Friday, 30 June 2017

Corbyn, Labour and the Single Market


In her pre-election literature my Labour MP, Mrs Tracy Brabin, who was re-elected, made an explicit promise that she would fight for "full access to the single market, vital for jobs in our community."  I quote her words exactly.

Yesterday, 29th June, a senior Labour MP, Chuka Umunna, moved an amendment to the Queen's Speech calling for the government to try to obtain exactly that, full access to the single market.  Mrs Brabin did not vote for  the motion.  Some fighter.

Well, I suppose she's not the first MP to break an explicit promise, and in any case (I'll get this in first) who are we Liberal Democrats to cast stones?

But I am genuinely puzzled by Labour's attitude on this issue.  On this blog I have consistently praised Mr Corbyn for his honesty, consistency , integrity and ability to enthuse others, and especially the young.   I've welcomed his manifesto as "a  breath of fresh air" and rejoiced at the progress he made in the General Election.  I am still hoping that the tectonic shift he has achieved in our politics will lead to some form of progressive alliance and an end to the damaging Tory misrule.

The curious thing is that both Corbyn and the Labour hierarchy, including their responsible shadow minister , Sir Kier Starmer, have consistently argued that we should make  the economy and jobs in the UK a priority in the Brexit negotiations, and clearly full access to the single market would be a considerable help.

 Some Labour big-wigs could be anxious that some of their support could be disgruntled if access to the market involved a bit of a trade-off on immigration, but Corbyn himself has been refreshingly and , in my view admirably, relaxed on immigration, stressing the enormous benefits that past immigrants have brought to our economy, culture and society, and being reluctant to follow the Tories in their quest for draconian and unsustainable reductions.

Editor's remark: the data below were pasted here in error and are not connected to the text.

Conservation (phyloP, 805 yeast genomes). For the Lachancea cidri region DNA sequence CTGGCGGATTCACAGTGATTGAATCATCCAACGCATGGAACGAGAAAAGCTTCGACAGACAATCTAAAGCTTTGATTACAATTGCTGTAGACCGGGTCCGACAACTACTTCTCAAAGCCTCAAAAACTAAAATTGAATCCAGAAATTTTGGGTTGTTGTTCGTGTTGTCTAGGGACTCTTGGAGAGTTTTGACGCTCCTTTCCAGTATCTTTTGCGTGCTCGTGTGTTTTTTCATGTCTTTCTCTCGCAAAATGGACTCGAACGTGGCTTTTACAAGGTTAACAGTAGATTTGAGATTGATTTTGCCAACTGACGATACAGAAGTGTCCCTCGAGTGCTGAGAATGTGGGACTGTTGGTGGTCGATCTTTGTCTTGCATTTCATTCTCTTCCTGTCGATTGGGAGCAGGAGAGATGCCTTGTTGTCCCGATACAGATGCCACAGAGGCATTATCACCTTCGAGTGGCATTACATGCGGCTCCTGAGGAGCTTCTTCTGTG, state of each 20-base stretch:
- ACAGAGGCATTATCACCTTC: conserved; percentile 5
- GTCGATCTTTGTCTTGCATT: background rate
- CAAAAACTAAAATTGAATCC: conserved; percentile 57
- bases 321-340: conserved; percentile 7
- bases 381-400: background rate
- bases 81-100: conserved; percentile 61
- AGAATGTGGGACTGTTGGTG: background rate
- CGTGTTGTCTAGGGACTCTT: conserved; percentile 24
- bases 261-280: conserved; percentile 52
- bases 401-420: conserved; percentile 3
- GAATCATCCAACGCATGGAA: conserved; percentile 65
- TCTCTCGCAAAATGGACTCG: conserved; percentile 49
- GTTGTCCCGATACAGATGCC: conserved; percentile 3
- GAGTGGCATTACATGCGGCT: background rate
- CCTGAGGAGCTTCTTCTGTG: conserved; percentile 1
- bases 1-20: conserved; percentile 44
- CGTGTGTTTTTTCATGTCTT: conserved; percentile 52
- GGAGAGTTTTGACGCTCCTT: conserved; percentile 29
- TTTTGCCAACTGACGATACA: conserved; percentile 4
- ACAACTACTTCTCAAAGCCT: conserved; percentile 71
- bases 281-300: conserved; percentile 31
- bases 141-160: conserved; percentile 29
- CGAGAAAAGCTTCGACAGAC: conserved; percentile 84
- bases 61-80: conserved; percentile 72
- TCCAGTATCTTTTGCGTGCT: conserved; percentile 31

It may be that the Labour establishment are timid about being seen to go against the so-called "will of the people"  as expressed by by a narrow majority in a seriously flawed referendum.  But even senior Brexiteer Boris Johnson assured us during the referendum campaign that voting to leave the EU did not imply leaving the single market.


So Labour don't have that excuse.

Yet Labour MPs were officially instructed to abstain on the Umunna amendment.  49 of them defied the whip and voted for it,  along with all our gallant band of Liberal Democrat, the one Green and I think most if not all of the SNP and Plaid Cymru. But not the doughty Mrs Brabin.

I am saddened but not surprised by Mrs Brabin's lack of fight, but genuinely puzzled by Labour's stance.  It is becoming increasingly clear that public opinion is moving against a hard Brexit.  Here was a golden opportunity to run the government close if not actually defeat them and Labour just didn't take it.

4 comments:

  1. Corbyn wants to leave the EU. He always has. It has rules against state subsidies for industry, forced nationalisations — all the things he wants to do. He was instrumental in handing the referendum to Leave: do you really think, with the result so close, that an engaged and enthusiastic Labour leader campaigning for Remain couldn't have swung it?

    He's afraid that coming out and saying so would jeopardise his new popularity among the young and the metropolitan liberal classes, but he wants out.

    And with the new 'Corbyn has momentum' narrative most of the Labour MPs who actually want to Remain (except the ones whose seats depend on being seen to be Remainers, like Cambridge) are afraid to publicly go against him.

    That's what explains Labour's stance.

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    1. Your explanation certainly has a logic to it. I have more faith in Corbyn's commitment to the EU - after all, he did give it 70%, which would give you first class honours in even the poshest universities. And if he's serious about jobs and the economy then he has to acknowledge that we're infinitely better off in than out.

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    2. He hasn't changed his view on anything else since the 1970s. Why would he on this?

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